Ohio State's freshman class this year may be one of the best in all of college football.
Few of its freshman shine as brightly as Scout.com's 5-star wide receiver Jalin Marshall from in-state Middletown.
Marshall, a quarterback in high school, possesses incredible speed and quickness in the open field, making him one of the most intriguing players on the Buckeyes' roster.
But can a converted quarterback have an immediate impact at wide receiver right away?
Here's our in-depth preview on the Buckeyes' electrifying freshman.
• Height: 6'0''
• Weight: 190
• Position: Wide Receiver
• Stats from High School (Senior Year): 765 yards passing, 1,421 yards rushing, 25 total touchdowns
• High School Awards: 2012 Under Armour All-American, 2012 First-Team All-Greater Miami Conference
• Other Finalists: Notre Dame, Tennessee, UCLA, among others
Jalin Marshall has had OSU fans watching him throughout his high school career much as they did for Braxton Miller until two years ago, and for good reason.
Urban Meyer could utilize Marshall's elusiveness in the open field a la Percy Harvin, something Middletown head coach Troy Everhart feels is right in Marshall's wheelhouse, he told Clayton Fuller of The Lantern.
"The kid is electric,” Everhart said. “I mean, every time he touches the ball there’s an outstanding chance it’s going all the way. I wanted him to touch the ball as often as possible. When he played for me, it’s almost shameful but I wanted him to have the ball half the game.”
Ohio State wide receiver coach Zach Smith told Doug Lesmerises of the The Plain Dealerthat he knows Marshall is still a bit raw when it comes to the wide receiver position, but he believes his athletic gifts will ease the transition:
There are some rough fundamental issues, just in that he hasn't been in a stance and hasn't been catching slant routes his whole career. But the intangible value of a kid like Jalin Marshall far outweighs any deficiencies in getting in a receiver stance. That's my job. I'll get him in a receiver stance. He'll learn to run slant routes. The intangibles he brings are what really makes a guy like that attractive to us.
During a recent practice, Bill Rabinowitz of The Columbus Dispatch had these thoughts about Marshall's transition to wide receiver:
Freshman wide receiver Jalin Marshall looks like he can contribute right away. He looked speedy and is bigger than (Dontre) Wilson. He made a nice catch in double coverage in the back of the end zone but the pass was thrown just deep enough that Marshall wasn’t able to come down inbounds.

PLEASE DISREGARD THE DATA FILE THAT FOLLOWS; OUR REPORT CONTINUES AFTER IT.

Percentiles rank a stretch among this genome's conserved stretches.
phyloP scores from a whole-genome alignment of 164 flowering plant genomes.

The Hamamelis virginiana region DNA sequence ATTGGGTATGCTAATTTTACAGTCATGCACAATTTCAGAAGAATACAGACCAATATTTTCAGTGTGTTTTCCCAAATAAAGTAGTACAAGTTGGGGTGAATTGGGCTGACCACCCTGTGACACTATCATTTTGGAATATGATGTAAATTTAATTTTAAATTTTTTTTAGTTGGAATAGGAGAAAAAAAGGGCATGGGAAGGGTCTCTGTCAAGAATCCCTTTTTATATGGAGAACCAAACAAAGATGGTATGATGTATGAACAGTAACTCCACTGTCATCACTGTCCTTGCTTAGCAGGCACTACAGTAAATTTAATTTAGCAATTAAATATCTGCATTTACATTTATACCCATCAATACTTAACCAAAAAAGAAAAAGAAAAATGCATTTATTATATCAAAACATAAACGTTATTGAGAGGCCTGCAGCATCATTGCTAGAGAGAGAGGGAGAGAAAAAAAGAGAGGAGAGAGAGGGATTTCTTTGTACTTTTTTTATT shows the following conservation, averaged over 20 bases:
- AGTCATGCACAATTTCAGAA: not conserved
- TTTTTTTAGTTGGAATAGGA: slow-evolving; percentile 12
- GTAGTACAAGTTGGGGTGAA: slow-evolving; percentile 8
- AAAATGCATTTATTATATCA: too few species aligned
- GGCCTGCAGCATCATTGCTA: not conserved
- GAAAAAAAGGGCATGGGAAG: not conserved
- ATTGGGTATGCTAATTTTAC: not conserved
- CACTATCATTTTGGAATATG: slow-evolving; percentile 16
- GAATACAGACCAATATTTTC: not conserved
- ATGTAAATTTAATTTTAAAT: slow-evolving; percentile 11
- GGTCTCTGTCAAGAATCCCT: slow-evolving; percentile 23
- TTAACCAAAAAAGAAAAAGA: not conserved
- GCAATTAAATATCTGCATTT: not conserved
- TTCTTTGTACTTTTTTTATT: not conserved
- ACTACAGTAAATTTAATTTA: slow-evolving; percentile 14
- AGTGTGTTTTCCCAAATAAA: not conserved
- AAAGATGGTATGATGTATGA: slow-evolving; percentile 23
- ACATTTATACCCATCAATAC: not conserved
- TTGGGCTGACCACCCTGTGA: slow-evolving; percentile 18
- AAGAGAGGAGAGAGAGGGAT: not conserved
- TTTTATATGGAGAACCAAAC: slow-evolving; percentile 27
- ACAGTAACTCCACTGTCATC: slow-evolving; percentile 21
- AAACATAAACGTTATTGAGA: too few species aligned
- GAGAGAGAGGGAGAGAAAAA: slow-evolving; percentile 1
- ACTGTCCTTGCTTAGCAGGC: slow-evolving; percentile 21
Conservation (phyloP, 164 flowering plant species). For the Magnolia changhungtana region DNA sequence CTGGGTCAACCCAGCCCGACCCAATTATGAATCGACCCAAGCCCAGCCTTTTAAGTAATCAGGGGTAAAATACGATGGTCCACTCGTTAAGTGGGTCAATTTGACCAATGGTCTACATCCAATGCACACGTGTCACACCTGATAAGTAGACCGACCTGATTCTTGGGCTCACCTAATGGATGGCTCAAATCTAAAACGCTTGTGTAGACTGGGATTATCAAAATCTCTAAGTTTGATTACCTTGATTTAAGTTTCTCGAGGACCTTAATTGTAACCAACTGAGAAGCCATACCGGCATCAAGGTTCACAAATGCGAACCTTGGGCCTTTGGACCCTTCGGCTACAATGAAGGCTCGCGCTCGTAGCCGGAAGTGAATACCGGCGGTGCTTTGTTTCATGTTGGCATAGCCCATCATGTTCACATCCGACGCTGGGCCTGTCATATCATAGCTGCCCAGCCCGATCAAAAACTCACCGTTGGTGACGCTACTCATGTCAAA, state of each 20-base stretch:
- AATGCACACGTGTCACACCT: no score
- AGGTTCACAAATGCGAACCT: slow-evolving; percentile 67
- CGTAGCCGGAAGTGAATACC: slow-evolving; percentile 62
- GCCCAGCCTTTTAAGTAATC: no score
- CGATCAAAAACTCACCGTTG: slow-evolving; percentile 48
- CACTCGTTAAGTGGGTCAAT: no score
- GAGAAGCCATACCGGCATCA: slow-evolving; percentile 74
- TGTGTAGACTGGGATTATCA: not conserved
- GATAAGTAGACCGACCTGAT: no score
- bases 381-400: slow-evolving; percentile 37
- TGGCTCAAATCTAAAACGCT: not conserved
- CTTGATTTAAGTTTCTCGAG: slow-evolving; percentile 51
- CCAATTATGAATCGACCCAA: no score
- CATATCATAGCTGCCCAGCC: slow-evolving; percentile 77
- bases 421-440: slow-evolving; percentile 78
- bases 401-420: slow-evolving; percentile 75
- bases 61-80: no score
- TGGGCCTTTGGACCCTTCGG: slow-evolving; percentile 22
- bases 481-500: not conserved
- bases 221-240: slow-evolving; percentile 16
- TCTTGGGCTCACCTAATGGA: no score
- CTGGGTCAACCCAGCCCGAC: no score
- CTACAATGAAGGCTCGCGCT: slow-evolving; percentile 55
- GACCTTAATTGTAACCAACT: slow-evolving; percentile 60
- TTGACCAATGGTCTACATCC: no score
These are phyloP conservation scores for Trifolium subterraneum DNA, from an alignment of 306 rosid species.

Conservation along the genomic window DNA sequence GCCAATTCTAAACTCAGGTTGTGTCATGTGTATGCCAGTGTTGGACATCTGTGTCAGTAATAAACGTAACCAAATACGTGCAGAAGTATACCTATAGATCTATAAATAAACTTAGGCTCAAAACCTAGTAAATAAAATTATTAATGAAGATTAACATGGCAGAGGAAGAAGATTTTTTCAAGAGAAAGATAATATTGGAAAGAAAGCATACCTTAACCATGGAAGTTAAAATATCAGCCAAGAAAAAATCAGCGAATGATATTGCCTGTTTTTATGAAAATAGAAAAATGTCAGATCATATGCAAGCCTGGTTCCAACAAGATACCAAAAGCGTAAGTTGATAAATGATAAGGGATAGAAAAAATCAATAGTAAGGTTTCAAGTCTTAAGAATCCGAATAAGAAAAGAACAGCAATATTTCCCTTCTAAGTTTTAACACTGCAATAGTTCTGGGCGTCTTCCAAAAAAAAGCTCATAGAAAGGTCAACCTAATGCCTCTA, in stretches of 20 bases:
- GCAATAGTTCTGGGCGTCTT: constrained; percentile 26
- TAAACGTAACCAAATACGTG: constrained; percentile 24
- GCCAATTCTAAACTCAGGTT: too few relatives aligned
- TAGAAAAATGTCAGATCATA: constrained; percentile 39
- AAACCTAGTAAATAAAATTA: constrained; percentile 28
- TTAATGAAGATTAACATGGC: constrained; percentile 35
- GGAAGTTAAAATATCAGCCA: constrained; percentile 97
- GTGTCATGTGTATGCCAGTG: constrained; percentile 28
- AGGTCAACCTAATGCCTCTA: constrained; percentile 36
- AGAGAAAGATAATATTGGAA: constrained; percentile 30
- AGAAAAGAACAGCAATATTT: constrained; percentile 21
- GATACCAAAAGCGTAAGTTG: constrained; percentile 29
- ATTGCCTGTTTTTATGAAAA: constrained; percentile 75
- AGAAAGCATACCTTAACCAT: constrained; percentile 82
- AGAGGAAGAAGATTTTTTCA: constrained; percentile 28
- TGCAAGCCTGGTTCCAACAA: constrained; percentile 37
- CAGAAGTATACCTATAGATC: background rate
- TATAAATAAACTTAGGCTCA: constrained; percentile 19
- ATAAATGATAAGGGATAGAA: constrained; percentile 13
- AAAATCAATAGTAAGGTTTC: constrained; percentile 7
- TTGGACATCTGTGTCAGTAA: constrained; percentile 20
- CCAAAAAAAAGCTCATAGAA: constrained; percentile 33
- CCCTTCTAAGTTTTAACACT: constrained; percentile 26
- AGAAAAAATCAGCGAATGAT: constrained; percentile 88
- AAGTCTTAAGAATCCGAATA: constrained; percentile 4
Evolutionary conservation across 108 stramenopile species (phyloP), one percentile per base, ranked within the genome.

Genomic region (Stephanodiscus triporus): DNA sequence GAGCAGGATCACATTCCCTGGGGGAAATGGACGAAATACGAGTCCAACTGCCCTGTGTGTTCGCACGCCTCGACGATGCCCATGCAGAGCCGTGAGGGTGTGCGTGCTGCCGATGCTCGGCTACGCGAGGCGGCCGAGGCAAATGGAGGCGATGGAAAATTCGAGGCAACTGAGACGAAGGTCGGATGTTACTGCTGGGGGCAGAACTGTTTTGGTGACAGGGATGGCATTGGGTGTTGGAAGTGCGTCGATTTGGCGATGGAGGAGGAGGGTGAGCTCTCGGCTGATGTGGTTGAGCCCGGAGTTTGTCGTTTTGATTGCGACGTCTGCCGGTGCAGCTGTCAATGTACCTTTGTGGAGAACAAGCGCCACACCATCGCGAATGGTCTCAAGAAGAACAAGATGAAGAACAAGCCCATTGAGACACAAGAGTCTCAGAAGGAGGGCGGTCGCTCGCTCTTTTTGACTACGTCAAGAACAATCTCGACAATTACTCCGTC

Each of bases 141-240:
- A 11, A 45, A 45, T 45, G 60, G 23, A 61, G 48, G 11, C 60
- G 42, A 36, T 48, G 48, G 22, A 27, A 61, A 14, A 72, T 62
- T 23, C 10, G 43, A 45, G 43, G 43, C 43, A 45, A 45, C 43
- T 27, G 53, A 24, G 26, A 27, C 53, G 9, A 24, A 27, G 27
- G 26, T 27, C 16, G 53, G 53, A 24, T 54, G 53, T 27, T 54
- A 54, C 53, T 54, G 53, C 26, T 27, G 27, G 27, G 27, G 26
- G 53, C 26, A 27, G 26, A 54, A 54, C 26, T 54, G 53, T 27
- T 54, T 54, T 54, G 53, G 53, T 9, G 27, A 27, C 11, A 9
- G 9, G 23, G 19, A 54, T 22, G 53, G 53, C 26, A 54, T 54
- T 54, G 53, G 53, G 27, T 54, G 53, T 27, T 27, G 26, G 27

Urban Meyer has shown throughout his coaching career that he's not only going to play freshmen, but that he will use them frequently and trust them with a heavy burden.
Marshall should be no different.
He is not nearly as fast as fellow big-time freshman Dontre Wilson, but he is an explosive runner in the open field. In some ways, Marshall runs similarly to Braxton Miller.
Marshall had some success at wide receiver back in January's Under Armour All-American Game. But he may not be used in base sets with the veteran depth in front of him.
However, that doesn't mean Marshall won't be given opportunities to get the football into his hands on bubble screens, jet sweeps or any other creative packages.
Meyer has proved that even if you're a freshman, if you're good enough, you will get the football in your hands right away.
With the position change, Marshall obviously needs to learn how to adjust to not having the ball in his hands every single play.
He needs to learn more of the nuances of the wide receiver position, particularly route running and how to read coverage as a receiver.
Marshall has to prove he can be reliable with his hands and secure the ball before he makes moves in the open field.
He has the ability to make defenders miss without a doubt.
The difference is being able to make athletes who are bigger, stronger and more experienced than him at the college level miss like he did at high school.
Again in some ways, Miller had to learn the same thing when he ran the football. Marshall could go through a similar transition when it comes to learning how to make big plays in college.
Marshall shouldn't have any problem getting on the field right away as a freshman. He and Wilson add the game-breaking threat that the Buckeyes offense just didn't have with the exception of Miller a year ago.
From that perspective, it's hard to imagine Marshall not seeing some action right from the start.
Even if he doesn't get out there much as a receiver, he has potential as a kick returner.
For freshman stats, Marshall has a chance to top at least 300 yards receiving and 150 yards rushing, with about four or five touchdowns.
His versatility and open-field running should be able to make that happen.
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